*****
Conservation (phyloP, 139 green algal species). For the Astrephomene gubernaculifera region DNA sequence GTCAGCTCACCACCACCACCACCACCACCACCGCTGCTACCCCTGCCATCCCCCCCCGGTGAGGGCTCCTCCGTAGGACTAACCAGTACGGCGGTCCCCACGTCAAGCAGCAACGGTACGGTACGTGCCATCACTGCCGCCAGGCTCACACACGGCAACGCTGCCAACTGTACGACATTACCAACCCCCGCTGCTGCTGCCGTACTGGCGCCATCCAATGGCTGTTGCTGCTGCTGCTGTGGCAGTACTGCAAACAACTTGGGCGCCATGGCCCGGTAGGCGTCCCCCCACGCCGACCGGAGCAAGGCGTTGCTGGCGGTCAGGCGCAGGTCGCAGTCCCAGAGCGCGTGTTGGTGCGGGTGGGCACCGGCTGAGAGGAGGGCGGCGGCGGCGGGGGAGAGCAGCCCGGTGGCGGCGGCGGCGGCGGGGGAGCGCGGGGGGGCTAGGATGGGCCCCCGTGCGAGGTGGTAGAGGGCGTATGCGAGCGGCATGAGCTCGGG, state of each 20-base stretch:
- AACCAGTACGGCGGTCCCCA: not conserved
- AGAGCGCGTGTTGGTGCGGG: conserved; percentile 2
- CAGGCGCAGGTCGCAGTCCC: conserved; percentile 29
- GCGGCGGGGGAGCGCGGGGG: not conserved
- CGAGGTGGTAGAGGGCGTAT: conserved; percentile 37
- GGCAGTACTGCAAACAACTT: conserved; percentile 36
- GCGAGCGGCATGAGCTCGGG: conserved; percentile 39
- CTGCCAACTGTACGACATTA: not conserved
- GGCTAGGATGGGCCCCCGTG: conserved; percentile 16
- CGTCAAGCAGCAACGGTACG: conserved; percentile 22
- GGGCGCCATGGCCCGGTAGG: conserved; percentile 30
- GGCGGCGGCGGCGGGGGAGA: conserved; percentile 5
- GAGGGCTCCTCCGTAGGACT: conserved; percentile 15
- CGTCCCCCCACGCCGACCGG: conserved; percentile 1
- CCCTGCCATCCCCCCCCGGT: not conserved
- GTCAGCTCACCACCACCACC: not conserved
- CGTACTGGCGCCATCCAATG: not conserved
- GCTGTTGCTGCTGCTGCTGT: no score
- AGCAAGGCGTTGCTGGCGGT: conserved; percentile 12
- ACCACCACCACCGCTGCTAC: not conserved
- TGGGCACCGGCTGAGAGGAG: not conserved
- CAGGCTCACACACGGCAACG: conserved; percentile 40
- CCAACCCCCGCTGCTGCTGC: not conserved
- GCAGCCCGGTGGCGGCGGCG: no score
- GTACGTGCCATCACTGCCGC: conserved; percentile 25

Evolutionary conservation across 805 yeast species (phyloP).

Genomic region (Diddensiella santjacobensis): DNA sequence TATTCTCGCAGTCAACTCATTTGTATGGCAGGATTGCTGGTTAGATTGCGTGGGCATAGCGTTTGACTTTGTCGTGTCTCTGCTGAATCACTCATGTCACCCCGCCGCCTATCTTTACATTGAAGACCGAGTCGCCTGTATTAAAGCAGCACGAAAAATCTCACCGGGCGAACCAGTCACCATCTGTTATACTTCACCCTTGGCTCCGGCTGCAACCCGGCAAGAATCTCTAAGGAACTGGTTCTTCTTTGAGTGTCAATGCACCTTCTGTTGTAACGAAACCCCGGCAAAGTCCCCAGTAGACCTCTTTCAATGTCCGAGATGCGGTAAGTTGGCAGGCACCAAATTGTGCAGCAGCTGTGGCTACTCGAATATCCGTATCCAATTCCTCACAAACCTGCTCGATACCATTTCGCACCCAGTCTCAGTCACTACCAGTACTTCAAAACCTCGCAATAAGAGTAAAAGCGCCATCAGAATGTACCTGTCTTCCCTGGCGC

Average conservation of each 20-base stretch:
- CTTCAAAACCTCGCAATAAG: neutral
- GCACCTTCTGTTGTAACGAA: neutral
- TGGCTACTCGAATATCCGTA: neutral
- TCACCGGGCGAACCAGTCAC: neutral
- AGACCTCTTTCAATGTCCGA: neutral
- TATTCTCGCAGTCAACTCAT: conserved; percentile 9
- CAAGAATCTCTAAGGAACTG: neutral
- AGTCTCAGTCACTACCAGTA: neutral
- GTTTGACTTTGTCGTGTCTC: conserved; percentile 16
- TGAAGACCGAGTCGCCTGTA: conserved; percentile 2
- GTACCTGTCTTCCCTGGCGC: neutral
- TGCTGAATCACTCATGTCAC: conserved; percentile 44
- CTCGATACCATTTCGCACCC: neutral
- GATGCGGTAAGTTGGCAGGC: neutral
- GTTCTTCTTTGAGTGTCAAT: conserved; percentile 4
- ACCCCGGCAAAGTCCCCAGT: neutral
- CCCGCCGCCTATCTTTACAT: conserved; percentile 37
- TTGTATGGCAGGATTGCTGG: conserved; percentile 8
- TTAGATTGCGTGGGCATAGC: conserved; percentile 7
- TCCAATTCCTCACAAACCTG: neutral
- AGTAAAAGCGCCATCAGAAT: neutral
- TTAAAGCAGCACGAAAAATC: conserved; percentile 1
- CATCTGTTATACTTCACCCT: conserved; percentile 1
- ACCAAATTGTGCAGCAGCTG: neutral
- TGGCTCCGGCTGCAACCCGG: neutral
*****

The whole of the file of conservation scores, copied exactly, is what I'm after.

Conservation (phyloP, 139 green algal species). For the Astrephomene gubernaculifera region DNA sequence GTCAGCTCACCACCACCACCACCACCACCACCGCTGCTACCCCTGCCATCCCCCCCCGGTGAGGGCTCCTCCGTAGGACTAACCAGTACGGCGGTCCCCACGTCAAGCAGCAACGGTACGGTACGTGCCATCACTGCCGCCAGGCTCACACACGGCAACGCTGCCAACTGTACGACATTACCAACCCCCGCTGCTGCTGCCGTACTGGCGCCATCCAATGGCTGTTGCTGCTGCTGCTGTGGCAGTACTGCAAACAACTTGGGCGCCATGGCCCGGTAGGCGTCCCCCCACGCCGACCGGAGCAAGGCGTTGCTGGCGGTCAGGCGCAGGTCGCAGTCCCAGAGCGCGTGTTGGTGCGGGTGGGCACCGGCTGAGAGGAGGGCGGCGGCGGCGGGGGAGAGCAGCCCGGTGGCGGCGGCGGCGGCGGGGGAGCGCGGGGGGGCTAGGATGGGCCCCCGTGCGAGGTGGTAGAGGGCGTATGCGAGCGGCATGAGCTCGGG, state of each 20-base stretch:
- AACCAGTACGGCGGTCCCCA: not conserved
- AGAGCGCGTGTTGGTGCGGG: conserved; percentile 2
- CAGGCGCAGGTCGCAGTCCC: conserved; percentile 29
- GCGGCGGGGGAGCGCGGGGG: not conserved
- CGAGGTGGTAGAGGGCGTAT: conserved; percentile 37
- GGCAGTACTGCAAACAACTT: conserved; percentile 36
- GCGAGCGGCATGAGCTCGGG: conserved; percentile 39
- CTGCCAACTGTACGACATTA: not conserved
- GGCTAGGATGGGCCCCCGTG: conserved; percentile 16
- CGTCAAGCAGCAACGGTACG: conserved; percentile 22
- GGGCGCCATGGCCCGGTAGG: conserved; percentile 30
- GGCGGCGGCGGCGGGGGAGA: conserved; percentile 5
- GAGGGCTCCTCCGTAGGACT: conserved; percentile 15
- CGTCCCCCCACGCCGACCGG: conserved; percentile 1
- CCCTGCCATCCCCCCCCGGT: not conserved
- GTCAGCTCACCACCACCACC: not conserved
- CGTACTGGCGCCATCCAATG: not conserved
- GCTGTTGCTGCTGCTGCTGT: no score
- AGCAAGGCGTTGCTGGCGGT: conserved; percentile 12
- ACCACCACCACCGCTGCTAC: not conserved
- TGGGCACCGGCTGAGAGGAG: not conserved
- CAGGCTCACACACGGCAACG: conserved; percentile 40
- CCAACCCCCGCTGCTGCTGC: not conserved
- GCAGCCCGGTGGCGGCGGCG: no score
- GTACGTGCCATCACTGCCGC: conserved; percentile 25

Evolutionary conservation across 805 yeast species (phyloP).

Genomic region (Diddensiella santjacobensis): DNA sequence TATTCTCGCAGTCAACTCATTTGTATGGCAGGATTGCTGGTTAGATTGCGTGGGCATAGCGTTTGACTTTGTCGTGTCTCTGCTGAATCACTCATGTCACCCCGCCGCCTATCTTTACATTGAAGACCGAGTCGCCTGTATTAAAGCAGCACGAAAAATCTCACCGGGCGAACCAGTCACCATCTGTTATACTTCACCCTTGGCTCCGGCTGCAACCCGGCAAGAATCTCTAAGGAACTGGTTCTTCTTTGAGTGTCAATGCACCTTCTGTTGTAACGAAACCCCGGCAAAGTCCCCAGTAGACCTCTTTCAATGTCCGAGATGCGGTAAGTTGGCAGGCACCAAATTGTGCAGCAGCTGTGGCTACTCGAATATCCGTATCCAATTCCTCACAAACCTGCTCGATACCATTTCGCACCCAGTCTCAGTCACTACCAGTACTTCAAAACCTCGCAATAAGAGTAAAAGCGCCATCAGAATGTACCTGTCTTCCCTGGCGC

Average conservation of each 20-base stretch:
- CTTCAAAACCTCGCAATAAG: neutral
- GCACCTTCTGTTGTAACGAA: neutral
- TGGCTACTCGAATATCCGTA: neutral
- TCACCGGGCGAACCAGTCAC: neutral
- AGACCTCTTTCAATGTCCGA: neutral
- TATTCTCGCAGTCAACTCAT: conserved; percentile 9
- CAAGAATCTCTAAGGAACTG: neutral
- AGTCTCAGTCACTACCAGTA: neutral
- GTTTGACTTTGTCGTGTCTC: conserved; percentile 16
- TGAAGACCGAGTCGCCTGTA: conserved; percentile 2
- GTACCTGTCTTCCCTGGCGC: neutral
- TGCTGAATCACTCATGTCAC: conserved; percentile 44
- CTCGATACCATTTCGCACCC: neutral
- GATGCGGTAAGTTGGCAGGC: neutral
- GTTCTTCTTTGAGTGTCAAT: conserved; percentile 4
- ACCCCGGCAAAGTCCCCAGT: neutral
- CCCGCCGCCTATCTTTACAT: conserved; percentile 37
- TTGTATGGCAGGATTGCTGG: conserved; percentile 8
- TTAGATTGCGTGGGCATAGC: conserved; percentile 7
- TCCAATTCCTCACAAACCTG: neutral
- AGTAAAAGCGCCATCAGAAT: neutral
- TTAAAGCAGCACGAAAAATC: conserved; percentile 1
- CATCTGTTATACTTCACCCT: conserved; percentile 1
- ACCAAATTGTGCAGCAGCTG: neutral
- TGGCTCCGGCTGCAACCCGG: neutral